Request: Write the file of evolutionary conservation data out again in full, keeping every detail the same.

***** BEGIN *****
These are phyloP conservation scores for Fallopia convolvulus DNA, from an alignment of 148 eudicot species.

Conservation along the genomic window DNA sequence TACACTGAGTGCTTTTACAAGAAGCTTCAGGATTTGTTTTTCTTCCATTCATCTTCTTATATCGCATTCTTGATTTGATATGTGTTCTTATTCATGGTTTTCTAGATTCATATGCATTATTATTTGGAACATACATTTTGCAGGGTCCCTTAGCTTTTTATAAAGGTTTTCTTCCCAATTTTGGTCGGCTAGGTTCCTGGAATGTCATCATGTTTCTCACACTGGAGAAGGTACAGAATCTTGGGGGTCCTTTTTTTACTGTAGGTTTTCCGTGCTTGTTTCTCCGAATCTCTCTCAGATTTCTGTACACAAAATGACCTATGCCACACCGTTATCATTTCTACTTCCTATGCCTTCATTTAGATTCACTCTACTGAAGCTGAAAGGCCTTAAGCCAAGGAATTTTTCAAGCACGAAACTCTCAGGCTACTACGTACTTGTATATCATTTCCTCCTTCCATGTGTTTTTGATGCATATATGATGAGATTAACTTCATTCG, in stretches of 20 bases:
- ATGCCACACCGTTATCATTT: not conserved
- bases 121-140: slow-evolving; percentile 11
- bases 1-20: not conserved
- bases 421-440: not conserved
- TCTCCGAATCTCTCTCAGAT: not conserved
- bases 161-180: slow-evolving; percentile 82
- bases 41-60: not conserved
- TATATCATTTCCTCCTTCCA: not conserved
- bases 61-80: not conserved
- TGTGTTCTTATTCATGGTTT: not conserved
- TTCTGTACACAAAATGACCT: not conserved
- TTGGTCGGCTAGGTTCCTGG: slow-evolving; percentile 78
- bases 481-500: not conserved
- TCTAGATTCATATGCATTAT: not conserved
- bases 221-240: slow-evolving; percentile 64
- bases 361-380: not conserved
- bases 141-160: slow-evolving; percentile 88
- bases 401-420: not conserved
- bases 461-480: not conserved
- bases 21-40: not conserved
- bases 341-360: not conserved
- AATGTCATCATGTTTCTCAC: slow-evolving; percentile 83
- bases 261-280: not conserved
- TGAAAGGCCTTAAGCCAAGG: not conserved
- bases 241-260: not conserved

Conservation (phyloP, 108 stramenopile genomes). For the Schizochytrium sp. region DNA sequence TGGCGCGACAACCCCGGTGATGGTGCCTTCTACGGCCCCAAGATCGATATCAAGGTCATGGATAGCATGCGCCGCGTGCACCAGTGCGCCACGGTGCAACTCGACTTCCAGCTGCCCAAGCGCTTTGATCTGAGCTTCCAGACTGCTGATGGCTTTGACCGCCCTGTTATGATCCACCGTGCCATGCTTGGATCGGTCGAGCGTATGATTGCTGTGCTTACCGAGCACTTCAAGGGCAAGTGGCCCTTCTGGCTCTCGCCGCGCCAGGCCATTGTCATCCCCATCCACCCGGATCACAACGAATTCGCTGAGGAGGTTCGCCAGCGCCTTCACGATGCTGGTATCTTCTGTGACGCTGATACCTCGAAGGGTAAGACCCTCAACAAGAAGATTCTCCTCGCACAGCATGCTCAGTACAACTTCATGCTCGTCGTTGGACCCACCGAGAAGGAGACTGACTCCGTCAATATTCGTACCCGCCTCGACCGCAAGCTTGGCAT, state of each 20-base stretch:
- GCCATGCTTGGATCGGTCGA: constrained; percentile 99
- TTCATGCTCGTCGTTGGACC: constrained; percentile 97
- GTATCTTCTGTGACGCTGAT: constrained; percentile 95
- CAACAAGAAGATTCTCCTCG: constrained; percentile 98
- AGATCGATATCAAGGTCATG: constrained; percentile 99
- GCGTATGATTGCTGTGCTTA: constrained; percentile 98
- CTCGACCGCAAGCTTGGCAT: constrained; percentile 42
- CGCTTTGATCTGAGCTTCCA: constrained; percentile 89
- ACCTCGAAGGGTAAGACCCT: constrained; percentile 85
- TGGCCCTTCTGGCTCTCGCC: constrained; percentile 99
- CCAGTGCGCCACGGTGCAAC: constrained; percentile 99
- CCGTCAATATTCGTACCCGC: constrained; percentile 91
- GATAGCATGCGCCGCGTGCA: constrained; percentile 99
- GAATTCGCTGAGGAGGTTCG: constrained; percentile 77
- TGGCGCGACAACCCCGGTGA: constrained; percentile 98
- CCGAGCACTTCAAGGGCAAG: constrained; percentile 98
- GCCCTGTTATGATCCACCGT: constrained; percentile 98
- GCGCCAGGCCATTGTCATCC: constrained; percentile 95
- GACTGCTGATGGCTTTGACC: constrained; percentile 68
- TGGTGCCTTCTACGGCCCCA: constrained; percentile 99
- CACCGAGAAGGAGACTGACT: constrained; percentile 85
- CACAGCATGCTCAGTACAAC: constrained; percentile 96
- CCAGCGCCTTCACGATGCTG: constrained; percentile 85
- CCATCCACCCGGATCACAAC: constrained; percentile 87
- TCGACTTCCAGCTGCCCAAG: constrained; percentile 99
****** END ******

These are phyloP conservation scores for Fallopia convolvulus DNA, from an alignment of 148 eudicot species.

Conservation along the genomic window DNA sequence TACACTGAGTGCTTTTACAAGAAGCTTCAGGATTTGTTTTTCTTCCATTCATCTTCTTATATCGCATTCTTGATTTGATATGTGTTCTTATTCATGGTTTTCTAGATTCATATGCATTATTATTTGGAACATACATTTTGCAGGGTCCCTTAGCTTTTTATAAAGGTTTTCTTCCCAATTTTGGTCGGCTAGGTTCCTGGAATGTCATCATGTTTCTCACACTGGAGAAGGTACAGAATCTTGGGGGTCCTTTTTTTACTGTAGGTTTTCCGTGCTTGTTTCTCCGAATCTCTCTCAGATTTCTGTACACAAAATGACCTATGCCACACCGTTATCATTTCTACTTCCTATGCCTTCATTTAGATTCACTCTACTGAAGCTGAAAGGCCTTAAGCCAAGGAATTTTTCAAGCACGAAACTCTCAGGCTACTACGTACTTGTATATCATTTCCTCCTTCCATGTGTTTTTGATGCATATATGATGAGATTAACTTCATTCG, in stretches of 20 bases:
- ATGCCACACCGTTATCATTT: not conserved
- bases 121-140: slow-evolving; percentile 11
- bases 1-20: not conserved
- bases 421-440: not conserved
- TCTCCGAATCTCTCTCAGAT: not conserved
- bases 161-180: slow-evolving; percentile 82
- bases 41-60: not conserved
- TATATCATTTCCTCCTTCCA: not conserved
- bases 61-80: not conserved
- TGTGTTCTTATTCATGGTTT: not conserved
- TTCTGTACACAAAATGACCT: not conserved
- TTGGTCGGCTAGGTTCCTGG: slow-evolving; percentile 78
- bases 481-500: not conserved
- TCTAGATTCATATGCATTAT: not conserved
- bases 221-240: slow-evolving; percentile 64
- bases 361-380: not conserved
- bases 141-160: slow-evolving; percentile 88
- bases 401-420: not conserved
- bases 461-480: not conserved
- bases 21-40: not conserved
- bases 341-360: not conserved
- AATGTCATCATGTTTCTCAC: slow-evolving; percentile 83
- bases 261-280: not conserved
- TGAAAGGCCTTAAGCCAAGG: not conserved
- bases 241-260: not conserved

Conservation (phyloP, 108 stramenopile genomes). For the Schizochytrium sp. region DNA sequence TGGCGCGACAACCCCGGTGATGGTGCCTTCTACGGCCCCAAGATCGATATCAAGGTCATGGATAGCATGCGCCGCGTGCACCAGTGCGCCACGGTGCAACTCGACTTCCAGCTGCCCAAGCGCTTTGATCTGAGCTTCCAGACTGCTGATGGCTTTGACCGCCCTGTTATGATCCACCGTGCCATGCTTGGATCGGTCGAGCGTATGATTGCTGTGCTTACCGAGCACTTCAAGGGCAAGTGGCCCTTCTGGCTCTCGCCGCGCCAGGCCATTGTCATCCCCATCCACCCGGATCACAACGAATTCGCTGAGGAGGTTCGCCAGCGCCTTCACGATGCTGGTATCTTCTGTGACGCTGATACCTCGAAGGGTAAGACCCTCAACAAGAAGATTCTCCTCGCACAGCATGCTCAGTACAACTTCATGCTCGTCGTTGGACCCACCGAGAAGGAGACTGACTCCGTCAATATTCGTACCCGCCTCGACCGCAAGCTTGGCAT, state of each 20-base stretch:
- GCCATGCTTGGATCGGTCGA: constrained; percentile 99
- TTCATGCTCGTCGTTGGACC: constrained; percentile 97
- GTATCTTCTGTGACGCTGAT: constrained; percentile 95
- CAACAAGAAGATTCTCCTCG: constrained; percentile 98
- AGATCGATATCAAGGTCATG: constrained; percentile 99
- GCGTATGATTGCTGTGCTTA: constrained; percentile 98
- CTCGACCGCAAGCTTGGCAT: constrained; percentile 42
- CGCTTTGATCTGAGCTTCCA: constrained; percentile 89
- ACCTCGAAGGGTAAGACCCT: constrained; percentile 85
- TGGCCCTTCTGGCTCTCGCC: constrained; percentile 99
- CCAGTGCGCCACGGTGCAAC: constrained; percentile 99
- CCGTCAATATTCGTACCCGC: constrained; percentile 91
- GATAGCATGCGCCGCGTGCA: constrained; percentile 99
- GAATTCGCTGAGGAGGTTCG: constrained; percentile 77
- TGGCGCGACAACCCCGGTGA: constrained; percentile 98
- CCGAGCACTTCAAGGGCAAG: constrained; percentile 98
- GCCCTGTTATGATCCACCGT: constrained; percentile 98
- GCGCCAGGCCATTGTCATCC: constrained; percentile 95
- GACTGCTGATGGCTTTGACC: constrained; percentile 68
- TGGTGCCTTCTACGGCCCCA: constrained; percentile 99
- CACCGAGAAGGAGACTGACT: constrained; percentile 85
- CACAGCATGCTCAGTACAAC: constrained; percentile 96
- CCAGCGCCTTCACGATGCTG: constrained; percentile 85
- CCATCCACCCGGATCACAAC: constrained; percentile 87
- TCGACTTCCAGCTGCCCAAG: constrained; percentile 99